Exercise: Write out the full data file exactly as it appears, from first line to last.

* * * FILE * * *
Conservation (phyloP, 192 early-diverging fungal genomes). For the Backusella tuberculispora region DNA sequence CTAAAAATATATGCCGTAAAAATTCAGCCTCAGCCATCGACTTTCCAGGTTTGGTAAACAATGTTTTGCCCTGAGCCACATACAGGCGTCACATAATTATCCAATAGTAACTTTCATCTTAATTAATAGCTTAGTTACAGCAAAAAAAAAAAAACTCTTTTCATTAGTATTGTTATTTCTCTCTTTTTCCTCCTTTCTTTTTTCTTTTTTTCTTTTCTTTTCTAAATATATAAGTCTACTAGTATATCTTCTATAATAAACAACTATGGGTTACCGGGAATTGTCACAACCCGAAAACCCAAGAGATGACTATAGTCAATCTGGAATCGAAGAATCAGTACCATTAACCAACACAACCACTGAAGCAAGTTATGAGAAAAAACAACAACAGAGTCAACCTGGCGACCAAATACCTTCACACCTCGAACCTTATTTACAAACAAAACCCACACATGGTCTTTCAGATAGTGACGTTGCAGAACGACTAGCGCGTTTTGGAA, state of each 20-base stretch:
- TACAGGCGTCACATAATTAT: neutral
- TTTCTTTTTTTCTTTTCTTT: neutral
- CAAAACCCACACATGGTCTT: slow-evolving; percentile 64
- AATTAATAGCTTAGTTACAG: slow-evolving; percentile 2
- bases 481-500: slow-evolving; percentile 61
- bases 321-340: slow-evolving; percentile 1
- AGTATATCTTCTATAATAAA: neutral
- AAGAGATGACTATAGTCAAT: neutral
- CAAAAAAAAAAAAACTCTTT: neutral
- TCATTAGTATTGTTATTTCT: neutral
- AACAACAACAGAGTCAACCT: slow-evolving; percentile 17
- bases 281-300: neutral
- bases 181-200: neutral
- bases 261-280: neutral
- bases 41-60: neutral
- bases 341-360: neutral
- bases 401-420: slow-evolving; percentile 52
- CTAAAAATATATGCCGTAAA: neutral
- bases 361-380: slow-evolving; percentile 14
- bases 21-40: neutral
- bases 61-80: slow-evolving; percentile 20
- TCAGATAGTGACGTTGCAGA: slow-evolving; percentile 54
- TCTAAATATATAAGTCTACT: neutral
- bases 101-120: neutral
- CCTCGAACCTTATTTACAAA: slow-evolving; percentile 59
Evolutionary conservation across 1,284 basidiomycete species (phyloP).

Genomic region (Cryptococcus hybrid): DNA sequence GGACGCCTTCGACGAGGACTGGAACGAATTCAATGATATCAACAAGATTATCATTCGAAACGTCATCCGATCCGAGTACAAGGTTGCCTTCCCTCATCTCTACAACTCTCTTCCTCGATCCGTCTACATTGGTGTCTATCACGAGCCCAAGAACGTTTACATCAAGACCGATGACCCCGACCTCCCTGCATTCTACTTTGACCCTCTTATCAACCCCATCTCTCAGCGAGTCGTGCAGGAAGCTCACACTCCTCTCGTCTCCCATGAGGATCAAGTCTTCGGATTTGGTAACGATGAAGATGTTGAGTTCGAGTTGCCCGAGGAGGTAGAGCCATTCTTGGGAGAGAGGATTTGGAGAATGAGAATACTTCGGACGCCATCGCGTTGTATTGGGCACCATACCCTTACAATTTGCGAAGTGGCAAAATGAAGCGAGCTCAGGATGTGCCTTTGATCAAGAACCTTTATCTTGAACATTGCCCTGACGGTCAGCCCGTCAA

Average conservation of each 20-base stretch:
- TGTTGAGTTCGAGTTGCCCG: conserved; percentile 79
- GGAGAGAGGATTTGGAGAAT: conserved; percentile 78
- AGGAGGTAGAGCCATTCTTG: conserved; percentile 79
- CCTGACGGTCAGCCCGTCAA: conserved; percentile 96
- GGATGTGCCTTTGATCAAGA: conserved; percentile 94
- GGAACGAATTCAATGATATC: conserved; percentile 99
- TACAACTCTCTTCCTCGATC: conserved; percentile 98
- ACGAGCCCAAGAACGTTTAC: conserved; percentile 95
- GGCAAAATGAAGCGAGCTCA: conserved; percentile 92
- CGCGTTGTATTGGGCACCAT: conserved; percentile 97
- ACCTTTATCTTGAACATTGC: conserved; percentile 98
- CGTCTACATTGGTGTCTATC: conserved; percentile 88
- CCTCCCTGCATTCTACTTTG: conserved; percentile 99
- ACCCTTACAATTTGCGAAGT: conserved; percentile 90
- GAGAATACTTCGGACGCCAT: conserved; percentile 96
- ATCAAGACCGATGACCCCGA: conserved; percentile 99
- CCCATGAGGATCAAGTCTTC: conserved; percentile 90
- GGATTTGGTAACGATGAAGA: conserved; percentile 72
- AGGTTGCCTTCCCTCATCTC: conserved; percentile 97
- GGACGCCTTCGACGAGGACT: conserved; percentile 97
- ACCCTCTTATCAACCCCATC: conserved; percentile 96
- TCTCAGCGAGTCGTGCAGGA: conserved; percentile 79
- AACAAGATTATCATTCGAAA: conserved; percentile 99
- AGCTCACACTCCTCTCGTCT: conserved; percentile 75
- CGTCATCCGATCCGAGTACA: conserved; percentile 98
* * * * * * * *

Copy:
Conservation (phyloP, 192 early-diverging fungal genomes). For the Backusella tuberculispora region DNA sequence CTAAAAATATATGCCGTAAAAATTCAGCCTCAGCCATCGACTTTCCAGGTTTGGTAAACAATGTTTTGCCCTGAGCCACATACAGGCGTCACATAATTATCCAATAGTAACTTTCATCTTAATTAATAGCTTAGTTACAGCAAAAAAAAAAAAACTCTTTTCATTAGTATTGTTATTTCTCTCTTTTTCCTCCTTTCTTTTTTCTTTTTTTCTTTTCTTTTCTAAATATATAAGTCTACTAGTATATCTTCTATAATAAACAACTATGGGTTACCGGGAATTGTCACAACCCGAAAACCCAAGAGATGACTATAGTCAATCTGGAATCGAAGAATCAGTACCATTAACCAACACAACCACTGAAGCAAGTTATGAGAAAAAACAACAACAGAGTCAACCTGGCGACCAAATACCTTCACACCTCGAACCTTATTTACAAACAAAACCCACACATGGTCTTTCAGATAGTGACGTTGCAGAACGACTAGCGCGTTTTGGAA, state of each 20-base stretch:
- TACAGGCGTCACATAATTAT: neutral
- TTTCTTTTTTTCTTTTCTTT: neutral
- CAAAACCCACACATGGTCTT: slow-evolving; percentile 64
- AATTAATAGCTTAGTTACAG: slow-evolving; percentile 2
- bases 481-500: slow-evolving; percentile 61
- bases 321-340: slow-evolving; percentile 1
- AGTATATCTTCTATAATAAA: neutral
- AAGAGATGACTATAGTCAAT: neutral
- CAAAAAAAAAAAAACTCTTT: neutral
- TCATTAGTATTGTTATTTCT: neutral
- AACAACAACAGAGTCAACCT: slow-evolving; percentile 17
- bases 281-300: neutral
- bases 181-200: neutral
- bases 261-280: neutral
- bases 41-60: neutral
- bases 341-360: neutral
- bases 401-420: slow-evolving; percentile 52
- CTAAAAATATATGCCGTAAA: neutral
- bases 361-380: slow-evolving; percentile 14
- bases 21-40: neutral
- bases 61-80: slow-evolving; percentile 20
- TCAGATAGTGACGTTGCAGA: slow-evolving; percentile 54
- TCTAAATATATAAGTCTACT: neutral
- bases 101-120: neutral
- CCTCGAACCTTATTTACAAA: slow-evolving; percentile 59
Evolutionary conservation across 1,284 basidiomycete species (phyloP).

Genomic region (Cryptococcus hybrid): DNA sequence GGACGCCTTCGACGAGGACTGGAACGAATTCAATGATATCAACAAGATTATCATTCGAAACGTCATCCGATCCGAGTACAAGGTTGCCTTCCCTCATCTCTACAACTCTCTTCCTCGATCCGTCTACATTGGTGTCTATCACGAGCCCAAGAACGTTTACATCAAGACCGATGACCCCGACCTCCCTGCATTCTACTTTGACCCTCTTATCAACCCCATCTCTCAGCGAGTCGTGCAGGAAGCTCACACTCCTCTCGTCTCCCATGAGGATCAAGTCTTCGGATTTGGTAACGATGAAGATGTTGAGTTCGAGTTGCCCGAGGAGGTAGAGCCATTCTTGGGAGAGAGGATTTGGAGAATGAGAATACTTCGGACGCCATCGCGTTGTATTGGGCACCATACCCTTACAATTTGCGAAGTGGCAAAATGAAGCGAGCTCAGGATGTGCCTTTGATCAAGAACCTTTATCTTGAACATTGCCCTGACGGTCAGCCCGTCAA

Average conservation of each 20-base stretch:
- TGTTGAGTTCGAGTTGCCCG: conserved; percentile 79
- GGAGAGAGGATTTGGAGAAT: conserved; percentile 78
- AGGAGGTAGAGCCATTCTTG: conserved; percentile 79
- CCTGACGGTCAGCCCGTCAA: conserved; percentile 96
- GGATGTGCCTTTGATCAAGA: conserved; percentile 94
- GGAACGAATTCAATGATATC: conserved; percentile 99
- TACAACTCTCTTCCTCGATC: conserved; percentile 98
- ACGAGCCCAAGAACGTTTAC: conserved; percentile 95
- GGCAAAATGAAGCGAGCTCA: conserved; percentile 92
- CGCGTTGTATTGGGCACCAT: conserved; percentile 97
- ACCTTTATCTTGAACATTGC: conserved; percentile 98
- CGTCTACATTGGTGTCTATC: conserved; percentile 88
- CCTCCCTGCATTCTACTTTG: conserved; percentile 99
- ACCCTTACAATTTGCGAAGT: conserved; percentile 90
- GAGAATACTTCGGACGCCAT: conserved; percentile 96
- ATCAAGACCGATGACCCCGA: conserved; percentile 99
- CCCATGAGGATCAAGTCTTC: conserved; percentile 90
- GGATTTGGTAACGATGAAGA: conserved; percentile 72
- AGGTTGCCTTCCCTCATCTC: conserved; percentile 97
- GGACGCCTTCGACGAGGACT: conserved; percentile 97
- ACCCTCTTATCAACCCCATC: conserved; percentile 96
- TCTCAGCGAGTCGTGCAGGA: conserved; percentile 79
- AACAAGATTATCATTCGAAA: conserved; percentile 99
- AGCTCACACTCCTCTCGTCT: conserved; percentile 75
- CGTCATCCGATCCGAGTACA: conserved; percentile 98